Ryanair seeks UK licence after O'Leary's hard Brexit warnings

2 January 2018, 14:45

Ryanair is seeking a licence from British regulators to safeguard against a hard Brexit amid little apparent progress on a new aviation deal between the UK and Europe.

Sky News has learnt that Ryanair tabled an application to the Civil Aviation Authority (CAA) shortly before Christmas for a UK Air Operator's Certificate (AOC).

Securing such a licence from British authorities may be required for the Irish carrier to continue operating its domestic UK business in the event of no deal being struck between ministers and their EU counterparts.

Although Ryanair's domestic UK traffic involves just three routes and accounts for less than 2% of total revenues, the AOC application underlines the ongoing contingency planning taking place at both British and EU-based airlines.

Ryanair's move follows a similar one by Wizz Air, the Central and Eastern European-focused airline, in October, to secure an AOC and operating licence from the CAA.

Some UK-headquartered airlines have been forced to take the opposite measure by applying for AOCs elsewhere to enable them to continue flights between EU countries after 2019.

EasyJet is seeking a licence from Austrian regulators to establish a new airline in the country.

It is unclear whether Ryanair would be required to relocate a significant number of aircraft or employees to the UK in order to persuade the watchdog to grant the new AOC.

The airline currently operates a number of flights between London Stansted, and Belfast, Edinburgh and Glasgow airports.

In response to an enquiry from Sky News, a Ryanair spokeswoman said: "Ryanair today confirmed that a subsidiary company, Ryanair UK, filed an application on 21 December last for an AOC with the CAA in the UK.

"This may be required for Ryanair's three UK domestic routes in the event of a hard Brexit in March 2019."

The application follows months of warnings by Michael O'Leary, Ryanair's pugnacious chief executive, that British holidaymakers face widespread cancellation of flights to popular EU destinations without meaningful progress on a new aviation deal.

Mr O'Leary met Transport Secretary Chris Grayling last summer to discuss the state of negotiations about post-Brexit aviation rules.

"There is a real prospect, and we need to deal with this, that there are going to be no flights between the UK and Europe for a period of weeks, months beyond March 2019," the Ryanair chief told the European Parliament's Transport and Tourism Committee in July.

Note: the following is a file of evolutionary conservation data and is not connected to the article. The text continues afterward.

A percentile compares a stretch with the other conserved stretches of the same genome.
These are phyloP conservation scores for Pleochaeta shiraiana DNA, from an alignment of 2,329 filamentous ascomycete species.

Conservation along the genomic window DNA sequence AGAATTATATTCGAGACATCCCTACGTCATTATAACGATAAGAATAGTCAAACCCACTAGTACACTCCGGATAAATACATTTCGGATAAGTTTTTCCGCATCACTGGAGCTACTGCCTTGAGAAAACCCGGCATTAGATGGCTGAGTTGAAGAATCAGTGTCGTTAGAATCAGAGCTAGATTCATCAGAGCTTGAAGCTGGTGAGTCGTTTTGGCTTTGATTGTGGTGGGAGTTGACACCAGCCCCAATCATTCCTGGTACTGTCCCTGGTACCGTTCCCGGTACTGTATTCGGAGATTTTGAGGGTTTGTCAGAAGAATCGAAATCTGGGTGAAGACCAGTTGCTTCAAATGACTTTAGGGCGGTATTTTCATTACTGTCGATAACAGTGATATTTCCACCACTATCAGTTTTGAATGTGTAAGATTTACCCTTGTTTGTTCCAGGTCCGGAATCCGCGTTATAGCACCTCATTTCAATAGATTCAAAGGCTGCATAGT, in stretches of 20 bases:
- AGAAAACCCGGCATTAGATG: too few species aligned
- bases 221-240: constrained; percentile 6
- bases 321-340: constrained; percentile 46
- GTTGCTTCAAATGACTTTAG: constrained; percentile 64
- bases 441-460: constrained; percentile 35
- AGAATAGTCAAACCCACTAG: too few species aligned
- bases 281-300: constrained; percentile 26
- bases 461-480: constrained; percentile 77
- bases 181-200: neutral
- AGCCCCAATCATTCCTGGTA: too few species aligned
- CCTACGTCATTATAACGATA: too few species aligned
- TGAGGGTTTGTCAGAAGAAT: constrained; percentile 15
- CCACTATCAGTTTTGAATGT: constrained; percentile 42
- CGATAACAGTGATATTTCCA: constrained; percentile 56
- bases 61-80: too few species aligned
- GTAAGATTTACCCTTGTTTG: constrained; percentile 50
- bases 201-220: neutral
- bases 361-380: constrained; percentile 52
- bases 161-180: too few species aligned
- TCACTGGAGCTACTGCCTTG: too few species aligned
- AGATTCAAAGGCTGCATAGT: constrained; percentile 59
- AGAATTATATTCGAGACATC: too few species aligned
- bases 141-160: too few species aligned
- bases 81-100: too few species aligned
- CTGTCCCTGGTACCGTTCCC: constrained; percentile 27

"There is not going to be an interim agreement... we will be cancelling people's holidays for summer of 2019."

While talks between the UK and EU are now progressing to a second phase focused on future trading arrangements, there remains uncertainty about the extent to which the aviation sector will be prioritised in discussions.

Other airlines have been more sanguine about the prospects of a deal being reached in time.

With ticket sales for flights commencing months in advance, though, industry executives believe a deal is essential well before the end of this year.

Analysis carried out by some of Britain's biggest airports last year suggested that between March 2018 and March 2019, there could be a 41% fall in passenger demand - equating to 8.1m bookings, or 16.2m journeys - between the UK and EU countries.

The CAA declined to comment, although a notice published on its website on Tuesday highlighted that it had received an application from Ryanair UK Limited for a Type A licence - the category required by large airlines.

A Government spokesperson said: "Aviation is crucial to the UK's economy and we are committed to getting the best deal possible for Britain.

"We will work closely with the international aviation community to ensure that this global industry continues to be a major success story for the UK economy."

Ryanair's application for a UK AOC requires the blessing of the CAA three months after the regulator instigated enforcement action against the airline for misleading passengers about their rights in relation to last autumn's deluge of flight cancellations.

An escalating staffing crisis at Ryanair before Christmas amid threatened strikes prompted the carrier to say that it would recognise pilots' and cabin crew unions for the first time.